There is no longer any justification for drinking cow’s milk




The dairy industry is scared and with good reason. More and more people are hearing about the hidden cruelty involved in dairy farming, and dairy-free alternatives are filling the shelves – healthier, often cheaper substitutes that don’t require cows to be killed. It’s not an abstract dilemma: it’s easy to pick up the alternative carton now, so that is what people are increasingly doing.

In last night’s Panorama, undercover footage showed dairy farmers kicking and hitting an injured cow, and striking it with a shovel. A worker violently pulled the tail of a fallen, exhausted cow. Then workers were shown using machinery to drag a terrified and stricken cow from one part of a farm to another, while the farmers stood and laughed.

Viewers were horrified by what they saw. “After watching Panorama tonight, I’m not buying cow’s milk again,” tweeted one. “I feel sick, it’s shocking,” wrote another.

There was a similar response when a separate documentary about dairy farms, cow, was previewed at the London Film Festival recently. The director said “people were crying, one person fainted, somebody was sick, somebody had a panic attack”.

Why would people have a panic attack over a cow being milked? To understand the horror, you have to step back and imagine the whole life of a cow born on a dairy farm. We’ll call her Princess.

At about a year old, Princess will likely be artificially inseminated in what some farmers call the “rape rack” – a narrow trap that holds her in place while it’s done. The semen they push into her will have been stolen from a similarly captive bull in another thick process.

If her pregnancy is successful, Princess will get to spend about a day with her calf. Like all mammals, their bond will be close and beautiful. But they’ll be quickly dragged apart – otherwise the calf will drink the milk the farmers want to steal and sell.

If the calf is male, he will not have a happy fate. The dairy industry will have no use for him and the disappointed farmer will either kill him on the spot or sell him on to a veal farmer, who’ll kill him within months. If Princess had a girl, she’ll be pushed into the same merciless cycle as her mother. In natural conditions, she could have lived to be about 25. In these exploitative conditions, she’ll probably last five.

When I was a vegetarian, I thought quitting dairy was a bit extreme or idealistic. I saw it as a philosophical thing because I wasn’t really thinking about what really happens. I started looking into the standard and “high welfare” dairy practices and quickly realized that these farms are crueller even than the meat industry.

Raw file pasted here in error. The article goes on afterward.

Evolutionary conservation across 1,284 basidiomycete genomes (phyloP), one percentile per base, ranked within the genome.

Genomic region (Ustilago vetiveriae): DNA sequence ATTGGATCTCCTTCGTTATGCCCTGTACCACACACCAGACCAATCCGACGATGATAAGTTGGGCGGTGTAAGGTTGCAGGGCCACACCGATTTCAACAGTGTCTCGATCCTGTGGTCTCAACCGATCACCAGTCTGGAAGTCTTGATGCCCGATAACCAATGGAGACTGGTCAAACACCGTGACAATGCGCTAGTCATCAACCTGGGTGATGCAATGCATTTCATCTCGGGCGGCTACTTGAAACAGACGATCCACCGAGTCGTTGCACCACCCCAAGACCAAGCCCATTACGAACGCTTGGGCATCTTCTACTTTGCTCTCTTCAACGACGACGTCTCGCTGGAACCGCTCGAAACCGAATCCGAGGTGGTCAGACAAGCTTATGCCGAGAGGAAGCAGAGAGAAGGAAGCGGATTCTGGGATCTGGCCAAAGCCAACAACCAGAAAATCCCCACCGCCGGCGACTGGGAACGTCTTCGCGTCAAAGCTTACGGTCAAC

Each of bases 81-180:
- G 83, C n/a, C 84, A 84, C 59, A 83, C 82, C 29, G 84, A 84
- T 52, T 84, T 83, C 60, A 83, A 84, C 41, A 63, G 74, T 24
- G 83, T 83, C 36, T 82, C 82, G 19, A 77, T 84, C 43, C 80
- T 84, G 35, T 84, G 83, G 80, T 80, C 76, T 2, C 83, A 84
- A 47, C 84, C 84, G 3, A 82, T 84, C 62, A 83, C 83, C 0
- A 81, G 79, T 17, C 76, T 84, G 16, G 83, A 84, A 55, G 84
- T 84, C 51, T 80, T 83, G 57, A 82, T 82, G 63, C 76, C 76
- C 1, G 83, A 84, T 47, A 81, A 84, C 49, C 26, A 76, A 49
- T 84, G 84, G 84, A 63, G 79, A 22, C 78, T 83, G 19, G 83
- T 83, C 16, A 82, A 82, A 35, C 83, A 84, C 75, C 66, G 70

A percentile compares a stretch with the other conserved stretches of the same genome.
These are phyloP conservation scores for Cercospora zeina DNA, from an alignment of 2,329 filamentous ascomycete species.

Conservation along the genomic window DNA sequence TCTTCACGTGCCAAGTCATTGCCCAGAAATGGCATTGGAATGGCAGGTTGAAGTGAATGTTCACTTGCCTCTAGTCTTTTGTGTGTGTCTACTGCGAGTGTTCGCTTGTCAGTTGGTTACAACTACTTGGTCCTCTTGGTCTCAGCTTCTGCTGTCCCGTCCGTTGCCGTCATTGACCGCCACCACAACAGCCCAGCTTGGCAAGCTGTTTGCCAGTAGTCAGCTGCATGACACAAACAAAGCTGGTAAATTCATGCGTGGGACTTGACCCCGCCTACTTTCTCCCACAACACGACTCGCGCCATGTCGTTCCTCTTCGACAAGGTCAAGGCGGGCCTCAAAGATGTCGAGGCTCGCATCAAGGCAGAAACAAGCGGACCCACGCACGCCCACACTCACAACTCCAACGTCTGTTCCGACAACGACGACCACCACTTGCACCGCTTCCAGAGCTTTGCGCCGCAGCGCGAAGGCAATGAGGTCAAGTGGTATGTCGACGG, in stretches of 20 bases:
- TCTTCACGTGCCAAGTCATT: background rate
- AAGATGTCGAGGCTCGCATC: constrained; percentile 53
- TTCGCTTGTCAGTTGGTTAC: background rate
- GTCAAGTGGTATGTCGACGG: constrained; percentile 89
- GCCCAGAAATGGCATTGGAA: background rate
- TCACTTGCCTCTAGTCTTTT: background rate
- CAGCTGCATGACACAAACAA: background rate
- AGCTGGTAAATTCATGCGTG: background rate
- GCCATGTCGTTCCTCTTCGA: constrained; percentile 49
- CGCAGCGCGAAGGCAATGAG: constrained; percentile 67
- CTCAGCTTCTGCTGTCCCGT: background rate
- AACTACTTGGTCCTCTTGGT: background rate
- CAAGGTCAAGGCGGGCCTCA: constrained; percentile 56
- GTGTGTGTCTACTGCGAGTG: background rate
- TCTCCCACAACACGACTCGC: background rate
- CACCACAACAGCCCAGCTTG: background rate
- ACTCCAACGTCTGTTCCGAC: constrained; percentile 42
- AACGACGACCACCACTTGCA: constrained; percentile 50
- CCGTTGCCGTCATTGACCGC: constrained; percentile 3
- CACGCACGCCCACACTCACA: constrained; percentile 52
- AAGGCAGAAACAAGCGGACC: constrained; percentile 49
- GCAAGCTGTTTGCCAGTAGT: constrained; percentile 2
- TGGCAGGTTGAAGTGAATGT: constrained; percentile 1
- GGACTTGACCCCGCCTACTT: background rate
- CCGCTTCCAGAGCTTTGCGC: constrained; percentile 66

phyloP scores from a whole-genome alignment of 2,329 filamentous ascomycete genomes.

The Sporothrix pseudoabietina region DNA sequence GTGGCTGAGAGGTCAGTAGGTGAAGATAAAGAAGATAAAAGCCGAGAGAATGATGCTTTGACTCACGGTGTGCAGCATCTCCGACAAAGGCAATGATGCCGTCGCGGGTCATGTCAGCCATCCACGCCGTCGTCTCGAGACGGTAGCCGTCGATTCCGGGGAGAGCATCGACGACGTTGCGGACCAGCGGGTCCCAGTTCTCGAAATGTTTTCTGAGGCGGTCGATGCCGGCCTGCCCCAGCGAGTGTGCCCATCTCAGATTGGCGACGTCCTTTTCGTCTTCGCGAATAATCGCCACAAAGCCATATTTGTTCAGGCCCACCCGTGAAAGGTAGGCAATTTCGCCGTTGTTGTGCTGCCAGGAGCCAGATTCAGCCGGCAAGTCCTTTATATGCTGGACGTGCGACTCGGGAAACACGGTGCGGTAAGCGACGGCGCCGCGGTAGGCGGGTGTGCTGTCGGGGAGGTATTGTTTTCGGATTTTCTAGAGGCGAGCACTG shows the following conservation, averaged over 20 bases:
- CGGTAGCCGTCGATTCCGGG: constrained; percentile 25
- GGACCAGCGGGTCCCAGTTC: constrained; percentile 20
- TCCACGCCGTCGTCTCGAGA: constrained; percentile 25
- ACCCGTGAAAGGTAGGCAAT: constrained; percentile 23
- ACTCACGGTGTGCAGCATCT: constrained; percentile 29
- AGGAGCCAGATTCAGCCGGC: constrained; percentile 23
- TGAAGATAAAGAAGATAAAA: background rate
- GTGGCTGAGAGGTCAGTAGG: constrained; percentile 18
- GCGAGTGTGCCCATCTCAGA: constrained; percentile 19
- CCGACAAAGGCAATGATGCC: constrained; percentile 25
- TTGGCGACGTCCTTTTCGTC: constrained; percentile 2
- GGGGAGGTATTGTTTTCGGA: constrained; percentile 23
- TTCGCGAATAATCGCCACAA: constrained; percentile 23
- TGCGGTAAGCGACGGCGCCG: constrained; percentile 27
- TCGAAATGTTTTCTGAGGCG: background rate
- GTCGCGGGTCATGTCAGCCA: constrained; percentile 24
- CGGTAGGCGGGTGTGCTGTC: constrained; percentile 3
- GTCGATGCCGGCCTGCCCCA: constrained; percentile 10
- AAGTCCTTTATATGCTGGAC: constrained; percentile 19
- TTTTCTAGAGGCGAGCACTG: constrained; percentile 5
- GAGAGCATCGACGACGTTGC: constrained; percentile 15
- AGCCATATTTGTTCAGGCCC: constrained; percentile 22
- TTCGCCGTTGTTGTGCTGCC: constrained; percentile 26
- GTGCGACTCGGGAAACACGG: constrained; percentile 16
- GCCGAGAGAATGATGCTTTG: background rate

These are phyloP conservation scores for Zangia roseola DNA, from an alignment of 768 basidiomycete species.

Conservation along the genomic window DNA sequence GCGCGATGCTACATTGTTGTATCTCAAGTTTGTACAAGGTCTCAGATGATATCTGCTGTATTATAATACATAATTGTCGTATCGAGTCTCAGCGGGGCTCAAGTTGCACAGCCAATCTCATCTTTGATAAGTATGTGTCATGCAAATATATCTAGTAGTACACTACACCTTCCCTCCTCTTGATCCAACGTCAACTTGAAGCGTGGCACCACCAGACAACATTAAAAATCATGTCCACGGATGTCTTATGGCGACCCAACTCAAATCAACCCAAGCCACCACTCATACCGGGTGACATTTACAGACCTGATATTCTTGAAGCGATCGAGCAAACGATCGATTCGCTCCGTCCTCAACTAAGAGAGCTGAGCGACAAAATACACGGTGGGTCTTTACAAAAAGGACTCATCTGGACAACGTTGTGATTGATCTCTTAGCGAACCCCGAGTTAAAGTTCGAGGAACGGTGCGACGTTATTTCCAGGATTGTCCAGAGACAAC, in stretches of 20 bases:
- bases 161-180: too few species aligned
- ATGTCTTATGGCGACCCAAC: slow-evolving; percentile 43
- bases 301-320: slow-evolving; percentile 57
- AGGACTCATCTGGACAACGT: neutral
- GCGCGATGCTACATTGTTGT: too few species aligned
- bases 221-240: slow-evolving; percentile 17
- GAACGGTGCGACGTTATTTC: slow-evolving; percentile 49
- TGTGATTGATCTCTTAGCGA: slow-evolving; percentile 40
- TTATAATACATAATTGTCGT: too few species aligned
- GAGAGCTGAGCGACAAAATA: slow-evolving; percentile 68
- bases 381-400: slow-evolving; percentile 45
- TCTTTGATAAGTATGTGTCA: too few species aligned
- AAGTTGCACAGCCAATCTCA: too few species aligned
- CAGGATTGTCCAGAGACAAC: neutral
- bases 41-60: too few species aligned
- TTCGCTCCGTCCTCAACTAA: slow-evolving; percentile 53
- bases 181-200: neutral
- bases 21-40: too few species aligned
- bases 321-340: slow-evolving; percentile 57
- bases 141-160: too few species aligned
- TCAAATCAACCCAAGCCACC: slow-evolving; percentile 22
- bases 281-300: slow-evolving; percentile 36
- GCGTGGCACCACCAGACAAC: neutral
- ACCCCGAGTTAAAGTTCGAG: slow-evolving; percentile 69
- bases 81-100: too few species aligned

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Even the so-called Ethical Dairy company, which was given a glowing mention on Panorama, is misleadingly named in my opinion. The company admits on its website that “eventually the cows and the bull calves will enter the food chain for meat”. Or to put it another way, they’ll milk all they can out of the poor creatures first, and then they’ll be sent away to be killed. When did the bar for “ethical treatment” of animals get set so low? If a company like this is lauded as the ethical one then you know the whole industry is rotten.

Would you rather be shot and chucked away at birth on a standard dairy farm, or live a while on an “ethical” farm before being chopped up and eaten? What a choice!

Ethical farming of animals is a seductive fantasy. Panorama asked whether consumers would be willing to pay “a few extra pence on a liter of milk” if it made dairy farming less intensive and cruel. Who wouldn’t agree to that?

The inherent practices of the dairy industry are brutal and profit driven. Some farms are particularly bad and some are absolutely horrific, but it’s important to understand that maintaining a profitable dairy herd is itself an unethical pursuit. It’s not possible to sell ethical milk.

Chas is donating his fee for this article to the Retreat Animal Rescue sanctuary


www.independent.co.uk

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George Holan

George Holan is chief editor at Plainsmen Post and has articles published in many notable publications in the last decade.

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